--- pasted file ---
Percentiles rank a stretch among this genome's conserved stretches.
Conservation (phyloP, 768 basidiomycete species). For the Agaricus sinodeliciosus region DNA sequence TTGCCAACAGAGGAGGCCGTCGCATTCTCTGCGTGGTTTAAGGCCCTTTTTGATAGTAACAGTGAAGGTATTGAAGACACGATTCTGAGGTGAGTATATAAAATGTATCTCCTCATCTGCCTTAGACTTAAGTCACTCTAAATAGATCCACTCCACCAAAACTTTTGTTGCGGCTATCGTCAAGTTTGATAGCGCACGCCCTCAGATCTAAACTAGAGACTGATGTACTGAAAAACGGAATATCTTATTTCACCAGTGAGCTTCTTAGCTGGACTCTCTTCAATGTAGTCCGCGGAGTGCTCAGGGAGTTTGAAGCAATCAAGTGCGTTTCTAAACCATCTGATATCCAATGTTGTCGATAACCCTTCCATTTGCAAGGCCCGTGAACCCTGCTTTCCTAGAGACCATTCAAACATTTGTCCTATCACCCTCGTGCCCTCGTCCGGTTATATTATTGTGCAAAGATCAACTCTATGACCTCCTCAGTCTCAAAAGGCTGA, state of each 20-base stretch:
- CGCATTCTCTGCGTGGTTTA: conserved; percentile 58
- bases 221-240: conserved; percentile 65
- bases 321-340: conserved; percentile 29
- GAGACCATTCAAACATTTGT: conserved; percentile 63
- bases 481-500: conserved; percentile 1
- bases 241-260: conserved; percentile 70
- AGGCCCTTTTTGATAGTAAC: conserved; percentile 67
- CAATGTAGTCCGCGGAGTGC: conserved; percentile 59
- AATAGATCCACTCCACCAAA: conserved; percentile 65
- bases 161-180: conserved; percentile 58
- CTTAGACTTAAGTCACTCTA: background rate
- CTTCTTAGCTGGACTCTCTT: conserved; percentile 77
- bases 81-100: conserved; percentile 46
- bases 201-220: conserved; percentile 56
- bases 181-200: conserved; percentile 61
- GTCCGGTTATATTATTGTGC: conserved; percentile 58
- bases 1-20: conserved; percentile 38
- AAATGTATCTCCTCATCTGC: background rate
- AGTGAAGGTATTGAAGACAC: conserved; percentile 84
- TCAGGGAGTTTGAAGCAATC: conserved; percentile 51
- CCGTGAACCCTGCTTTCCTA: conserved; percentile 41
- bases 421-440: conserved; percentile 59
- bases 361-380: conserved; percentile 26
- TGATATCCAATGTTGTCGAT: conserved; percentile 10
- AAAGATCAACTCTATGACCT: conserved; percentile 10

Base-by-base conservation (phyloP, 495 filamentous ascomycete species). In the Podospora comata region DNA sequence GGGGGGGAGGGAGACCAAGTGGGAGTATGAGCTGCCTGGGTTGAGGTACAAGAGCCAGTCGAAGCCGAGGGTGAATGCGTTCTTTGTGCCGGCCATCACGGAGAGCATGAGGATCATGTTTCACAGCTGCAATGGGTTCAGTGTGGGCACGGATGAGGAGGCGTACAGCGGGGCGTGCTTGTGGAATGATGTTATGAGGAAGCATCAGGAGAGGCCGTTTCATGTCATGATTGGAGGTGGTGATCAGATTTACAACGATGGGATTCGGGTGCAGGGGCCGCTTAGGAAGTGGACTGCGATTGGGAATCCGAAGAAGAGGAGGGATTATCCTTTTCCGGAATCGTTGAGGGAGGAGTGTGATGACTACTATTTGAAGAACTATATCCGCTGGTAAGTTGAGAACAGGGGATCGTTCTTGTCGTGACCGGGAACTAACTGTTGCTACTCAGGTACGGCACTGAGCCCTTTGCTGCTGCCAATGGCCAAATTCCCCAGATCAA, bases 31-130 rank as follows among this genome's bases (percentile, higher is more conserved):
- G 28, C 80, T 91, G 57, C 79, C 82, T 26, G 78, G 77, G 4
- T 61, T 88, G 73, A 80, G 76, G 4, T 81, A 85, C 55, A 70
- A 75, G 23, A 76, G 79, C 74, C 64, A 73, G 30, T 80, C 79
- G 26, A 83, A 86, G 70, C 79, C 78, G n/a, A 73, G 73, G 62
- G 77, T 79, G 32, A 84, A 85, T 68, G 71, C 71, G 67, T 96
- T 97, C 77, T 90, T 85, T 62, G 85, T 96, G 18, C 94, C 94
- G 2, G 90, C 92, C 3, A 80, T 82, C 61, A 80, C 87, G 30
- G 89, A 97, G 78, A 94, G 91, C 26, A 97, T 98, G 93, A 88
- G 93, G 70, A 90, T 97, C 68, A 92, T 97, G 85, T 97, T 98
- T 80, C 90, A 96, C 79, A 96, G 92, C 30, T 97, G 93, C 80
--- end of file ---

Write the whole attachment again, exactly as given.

Percentiles rank a stretch among this genome's conserved stretches.
Conservation (phyloP, 768 basidiomycete species). For the Agaricus sinodeliciosus region DNA sequence TTGCCAACAGAGGAGGCCGTCGCATTCTCTGCGTGGTTTAAGGCCCTTTTTGATAGTAACAGTGAAGGTATTGAAGACACGATTCTGAGGTGAGTATATAAAATGTATCTCCTCATCTGCCTTAGACTTAAGTCACTCTAAATAGATCCACTCCACCAAAACTTTTGTTGCGGCTATCGTCAAGTTTGATAGCGCACGCCCTCAGATCTAAACTAGAGACTGATGTACTGAAAAACGGAATATCTTATTTCACCAGTGAGCTTCTTAGCTGGACTCTCTTCAATGTAGTCCGCGGAGTGCTCAGGGAGTTTGAAGCAATCAAGTGCGTTTCTAAACCATCTGATATCCAATGTTGTCGATAACCCTTCCATTTGCAAGGCCCGTGAACCCTGCTTTCCTAGAGACCATTCAAACATTTGTCCTATCACCCTCGTGCCCTCGTCCGGTTATATTATTGTGCAAAGATCAACTCTATGACCTCCTCAGTCTCAAAAGGCTGA, state of each 20-base stretch:
- CGCATTCTCTGCGTGGTTTA: conserved; percentile 58
- bases 221-240: conserved; percentile 65
- bases 321-340: conserved; percentile 29
- GAGACCATTCAAACATTTGT: conserved; percentile 63
- bases 481-500: conserved; percentile 1
- bases 241-260: conserved; percentile 70
- AGGCCCTTTTTGATAGTAAC: conserved; percentile 67
- CAATGTAGTCCGCGGAGTGC: conserved; percentile 59
- AATAGATCCACTCCACCAAA: conserved; percentile 65
- bases 161-180: conserved; percentile 58
- CTTAGACTTAAGTCACTCTA: background rate
- CTTCTTAGCTGGACTCTCTT: conserved; percentile 77
- bases 81-100: conserved; percentile 46
- bases 201-220: conserved; percentile 56
- bases 181-200: conserved; percentile 61
- GTCCGGTTATATTATTGTGC: conserved; percentile 58
- bases 1-20: conserved; percentile 38
- AAATGTATCTCCTCATCTGC: background rate
- AGTGAAGGTATTGAAGACAC: conserved; percentile 84
- TCAGGGAGTTTGAAGCAATC: conserved; percentile 51
- CCGTGAACCCTGCTTTCCTA: conserved; percentile 41
- bases 421-440: conserved; percentile 59
- bases 361-380: conserved; percentile 26
- TGATATCCAATGTTGTCGAT: conserved; percentile 10
- AAAGATCAACTCTATGACCT: conserved; percentile 10

Base-by-base conservation (phyloP, 495 filamentous ascomycete species). In the Podospora comata region DNA sequence GGGGGGGAGGGAGACCAAGTGGGAGTATGAGCTGCCTGGGTTGAGGTACAAGAGCCAGTCGAAGCCGAGGGTGAATGCGTTCTTTGTGCCGGCCATCACGGAGAGCATGAGGATCATGTTTCACAGCTGCAATGGGTTCAGTGTGGGCACGGATGAGGAGGCGTACAGCGGGGCGTGCTTGTGGAATGATGTTATGAGGAAGCATCAGGAGAGGCCGTTTCATGTCATGATTGGAGGTGGTGATCAGATTTACAACGATGGGATTCGGGTGCAGGGGCCGCTTAGGAAGTGGACTGCGATTGGGAATCCGAAGAAGAGGAGGGATTATCCTTTTCCGGAATCGTTGAGGGAGGAGTGTGATGACTACTATTTGAAGAACTATATCCGCTGGTAAGTTGAGAACAGGGGATCGTTCTTGTCGTGACCGGGAACTAACTGTTGCTACTCAGGTACGGCACTGAGCCCTTTGCTGCTGCCAATGGCCAAATTCCCCAGATCAA, bases 31-130 rank as follows among this genome's bases (percentile, higher is more conserved):
- G 28, C 80, T 91, G 57, C 79, C 82, T 26, G 78, G 77, G 4
- T 61, T 88, G 73, A 80, G 76, G 4, T 81, A 85, C 55, A 70
- A 75, G 23, A 76, G 79, C 74, C 64, A 73, G 30, T 80, C 79
- G 26, A 83, A 86, G 70, C 79, C 78, G n/a, A 73, G 73, G 62
- G 77, T 79, G 32, A 84, A 85, T 68, G 71, C 71, G 67, T 96
- T 97, C 77, T 90, T 85, T 62, G 85, T 96, G 18, C 94, C 94
- G 2, G 90, C 92, C 3, A 80, T 82, C 61, A 80, C 87, G 30
- G 89, A 97, G 78, A 94, G 91, C 26, A 97, T 98, G 93, A 88
- G 93, G 70, A 90, T 97, C 68, A 92, T 97, G 85, T 97, T 98
- T 80, C 90, A 96, C 79, A 96, G 92, C 30, T 97, G 93, C 80